From New Scientist:
Every time you make a choice, you spawn a multitude of universes, leading to umpteen other yous – some of them living very different lives. This raises a myriad of moral conundrums, from what we owe our other selves to the death of hope.
Yes, an astounding claim is stated as a simple fact, not subject to question. But then the typical New Scientist reader probably wouldn’t think of questioning it anyway. It’s just so hot, so cool, so now, so me, so you, so whatever.
Now here is an interesting admission:
If the multiverse is real, on the other hand, there always will be a universe in which “you” are alive, no matter how long you play. What’s more, you might always end up in it, thanks to the exalted status of the “observer” in quantum mechanics. You would just hear a series of clicks as the gun failed to fire every time – and realise you’re immortal. But be warned: even if you can get hold of a quantum gun, physicists have long argued about how this most decisive of experiments would actually work out.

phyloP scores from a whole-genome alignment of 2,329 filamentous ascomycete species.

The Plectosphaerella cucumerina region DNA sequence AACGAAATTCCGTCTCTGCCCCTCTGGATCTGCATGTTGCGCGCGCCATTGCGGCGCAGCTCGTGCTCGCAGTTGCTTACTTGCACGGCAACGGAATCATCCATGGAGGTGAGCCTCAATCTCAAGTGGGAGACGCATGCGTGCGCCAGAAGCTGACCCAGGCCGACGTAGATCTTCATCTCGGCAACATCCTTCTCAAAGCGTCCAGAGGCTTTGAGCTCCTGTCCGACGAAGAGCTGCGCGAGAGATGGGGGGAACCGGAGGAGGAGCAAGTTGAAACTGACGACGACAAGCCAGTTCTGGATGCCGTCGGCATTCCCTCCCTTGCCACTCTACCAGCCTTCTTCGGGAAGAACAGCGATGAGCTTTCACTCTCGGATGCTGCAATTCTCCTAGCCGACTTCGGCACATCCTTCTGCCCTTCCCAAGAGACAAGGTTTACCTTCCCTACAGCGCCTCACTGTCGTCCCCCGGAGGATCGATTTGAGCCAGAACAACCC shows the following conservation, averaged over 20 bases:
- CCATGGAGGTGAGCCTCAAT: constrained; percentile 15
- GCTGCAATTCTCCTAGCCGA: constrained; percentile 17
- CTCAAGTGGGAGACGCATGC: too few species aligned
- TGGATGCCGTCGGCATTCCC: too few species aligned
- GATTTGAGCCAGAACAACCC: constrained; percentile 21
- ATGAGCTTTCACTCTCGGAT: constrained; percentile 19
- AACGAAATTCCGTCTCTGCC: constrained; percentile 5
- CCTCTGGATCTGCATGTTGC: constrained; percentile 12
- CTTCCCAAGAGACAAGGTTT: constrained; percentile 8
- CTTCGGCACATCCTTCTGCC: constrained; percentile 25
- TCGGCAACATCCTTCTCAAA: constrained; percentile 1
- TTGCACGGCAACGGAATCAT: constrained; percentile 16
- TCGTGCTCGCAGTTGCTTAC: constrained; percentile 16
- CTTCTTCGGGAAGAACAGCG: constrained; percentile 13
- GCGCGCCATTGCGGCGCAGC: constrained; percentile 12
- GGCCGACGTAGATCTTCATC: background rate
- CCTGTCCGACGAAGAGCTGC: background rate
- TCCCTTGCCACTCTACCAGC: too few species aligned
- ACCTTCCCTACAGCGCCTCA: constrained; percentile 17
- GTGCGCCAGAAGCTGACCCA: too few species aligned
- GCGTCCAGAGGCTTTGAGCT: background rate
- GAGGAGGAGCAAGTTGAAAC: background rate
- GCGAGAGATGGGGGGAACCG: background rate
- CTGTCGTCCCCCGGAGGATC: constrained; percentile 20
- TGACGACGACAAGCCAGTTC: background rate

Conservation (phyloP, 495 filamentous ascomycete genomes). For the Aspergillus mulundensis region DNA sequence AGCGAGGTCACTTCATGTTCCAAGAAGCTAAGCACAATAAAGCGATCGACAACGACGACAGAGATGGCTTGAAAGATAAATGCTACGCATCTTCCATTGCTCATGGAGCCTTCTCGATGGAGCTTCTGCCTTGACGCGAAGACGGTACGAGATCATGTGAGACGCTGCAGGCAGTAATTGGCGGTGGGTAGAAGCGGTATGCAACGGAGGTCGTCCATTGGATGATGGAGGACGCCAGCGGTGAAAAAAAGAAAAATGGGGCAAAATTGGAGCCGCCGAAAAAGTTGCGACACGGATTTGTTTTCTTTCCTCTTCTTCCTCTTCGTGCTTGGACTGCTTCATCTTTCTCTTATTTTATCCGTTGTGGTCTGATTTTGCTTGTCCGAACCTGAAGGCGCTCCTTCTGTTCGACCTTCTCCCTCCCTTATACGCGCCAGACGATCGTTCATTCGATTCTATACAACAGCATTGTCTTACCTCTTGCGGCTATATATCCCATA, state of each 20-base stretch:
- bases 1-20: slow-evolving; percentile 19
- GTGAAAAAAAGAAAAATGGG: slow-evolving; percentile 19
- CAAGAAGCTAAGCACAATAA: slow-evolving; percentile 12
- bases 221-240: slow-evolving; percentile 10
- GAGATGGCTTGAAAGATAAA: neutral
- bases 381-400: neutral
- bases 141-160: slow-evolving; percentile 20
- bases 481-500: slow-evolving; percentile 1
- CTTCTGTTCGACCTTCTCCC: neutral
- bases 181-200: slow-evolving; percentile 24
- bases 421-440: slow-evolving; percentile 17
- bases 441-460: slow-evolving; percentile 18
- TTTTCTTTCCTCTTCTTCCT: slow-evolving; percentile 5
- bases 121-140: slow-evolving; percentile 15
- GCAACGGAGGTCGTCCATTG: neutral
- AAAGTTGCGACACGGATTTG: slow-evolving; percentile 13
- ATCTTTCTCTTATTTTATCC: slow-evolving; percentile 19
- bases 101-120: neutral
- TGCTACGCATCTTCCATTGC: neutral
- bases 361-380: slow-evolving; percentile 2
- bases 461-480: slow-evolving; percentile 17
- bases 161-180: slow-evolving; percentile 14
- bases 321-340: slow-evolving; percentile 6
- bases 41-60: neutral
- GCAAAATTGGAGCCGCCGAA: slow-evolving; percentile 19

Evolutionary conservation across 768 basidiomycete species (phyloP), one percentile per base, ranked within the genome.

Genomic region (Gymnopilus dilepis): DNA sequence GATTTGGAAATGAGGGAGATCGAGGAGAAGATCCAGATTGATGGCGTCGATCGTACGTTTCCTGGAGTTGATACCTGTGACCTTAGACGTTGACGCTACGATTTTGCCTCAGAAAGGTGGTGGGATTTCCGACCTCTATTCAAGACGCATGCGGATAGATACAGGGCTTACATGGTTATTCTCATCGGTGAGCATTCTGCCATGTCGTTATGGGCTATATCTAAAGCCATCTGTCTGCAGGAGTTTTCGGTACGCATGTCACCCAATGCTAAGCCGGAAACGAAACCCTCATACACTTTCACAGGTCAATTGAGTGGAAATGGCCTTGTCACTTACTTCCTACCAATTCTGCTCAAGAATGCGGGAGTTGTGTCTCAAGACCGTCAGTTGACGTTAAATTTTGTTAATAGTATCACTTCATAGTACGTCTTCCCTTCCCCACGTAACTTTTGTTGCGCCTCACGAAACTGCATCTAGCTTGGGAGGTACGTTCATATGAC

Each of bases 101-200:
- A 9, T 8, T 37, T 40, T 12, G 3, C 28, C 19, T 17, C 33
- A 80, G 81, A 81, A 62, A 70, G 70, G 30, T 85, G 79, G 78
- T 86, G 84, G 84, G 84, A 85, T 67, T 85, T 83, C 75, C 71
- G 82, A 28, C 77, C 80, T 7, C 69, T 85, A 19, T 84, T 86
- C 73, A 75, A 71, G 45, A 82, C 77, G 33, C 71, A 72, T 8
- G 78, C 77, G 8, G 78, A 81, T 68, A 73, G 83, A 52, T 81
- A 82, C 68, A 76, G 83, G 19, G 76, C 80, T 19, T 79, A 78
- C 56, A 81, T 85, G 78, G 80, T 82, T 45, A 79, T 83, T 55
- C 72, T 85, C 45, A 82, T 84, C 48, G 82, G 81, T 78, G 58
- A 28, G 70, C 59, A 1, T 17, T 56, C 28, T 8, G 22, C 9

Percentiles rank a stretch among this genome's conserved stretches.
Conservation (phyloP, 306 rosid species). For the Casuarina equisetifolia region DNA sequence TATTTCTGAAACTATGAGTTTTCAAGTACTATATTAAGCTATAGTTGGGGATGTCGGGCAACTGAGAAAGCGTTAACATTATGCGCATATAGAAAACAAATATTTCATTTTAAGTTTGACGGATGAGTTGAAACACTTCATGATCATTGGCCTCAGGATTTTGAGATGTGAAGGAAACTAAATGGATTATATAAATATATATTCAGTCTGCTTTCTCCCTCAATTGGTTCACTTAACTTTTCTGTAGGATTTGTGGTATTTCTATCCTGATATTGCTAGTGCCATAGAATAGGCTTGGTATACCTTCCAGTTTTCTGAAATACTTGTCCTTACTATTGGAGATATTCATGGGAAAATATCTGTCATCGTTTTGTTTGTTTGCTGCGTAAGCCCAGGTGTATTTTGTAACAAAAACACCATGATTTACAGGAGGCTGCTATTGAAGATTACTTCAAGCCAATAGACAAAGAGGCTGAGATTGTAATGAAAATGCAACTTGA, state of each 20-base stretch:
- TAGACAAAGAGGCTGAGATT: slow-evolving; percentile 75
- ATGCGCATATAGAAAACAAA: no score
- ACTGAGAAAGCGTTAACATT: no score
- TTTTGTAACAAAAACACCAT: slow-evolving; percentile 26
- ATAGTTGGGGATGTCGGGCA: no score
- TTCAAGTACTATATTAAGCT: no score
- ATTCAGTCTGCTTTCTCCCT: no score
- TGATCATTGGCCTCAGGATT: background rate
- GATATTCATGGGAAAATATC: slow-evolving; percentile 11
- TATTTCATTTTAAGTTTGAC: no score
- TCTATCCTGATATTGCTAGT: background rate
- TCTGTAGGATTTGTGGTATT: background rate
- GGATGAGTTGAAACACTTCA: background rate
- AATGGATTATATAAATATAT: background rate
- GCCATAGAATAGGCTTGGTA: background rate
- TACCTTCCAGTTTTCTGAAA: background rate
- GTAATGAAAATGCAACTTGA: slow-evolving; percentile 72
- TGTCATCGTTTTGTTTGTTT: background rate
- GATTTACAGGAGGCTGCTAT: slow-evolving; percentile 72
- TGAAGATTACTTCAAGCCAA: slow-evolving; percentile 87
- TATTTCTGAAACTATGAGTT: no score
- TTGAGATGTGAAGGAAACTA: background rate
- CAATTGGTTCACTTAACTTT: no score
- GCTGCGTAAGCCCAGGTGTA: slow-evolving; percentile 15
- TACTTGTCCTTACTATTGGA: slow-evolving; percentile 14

So, in short, the multiverse is an end times for nihilits where anything, everything, and nothing all really happens or doesn’t.
For a quick primer on the new pop multiverse, see The Science Fictions series at your fingertips (cosmology).
Also: If you ever doubted that popular culture loves the multiverse … So we need to believe in a multiverse just to consider the possible effects of our actions?
The main thing to see here is that the only plausible evidence basis that could create a basis for a faint hope for a multiverse just got discredited. (Planck satellite data says that big BICEP2 cosmic inflation multiverse was just dust.)
So now the hype is all about how believing in a multiverse is somehow an advantage.
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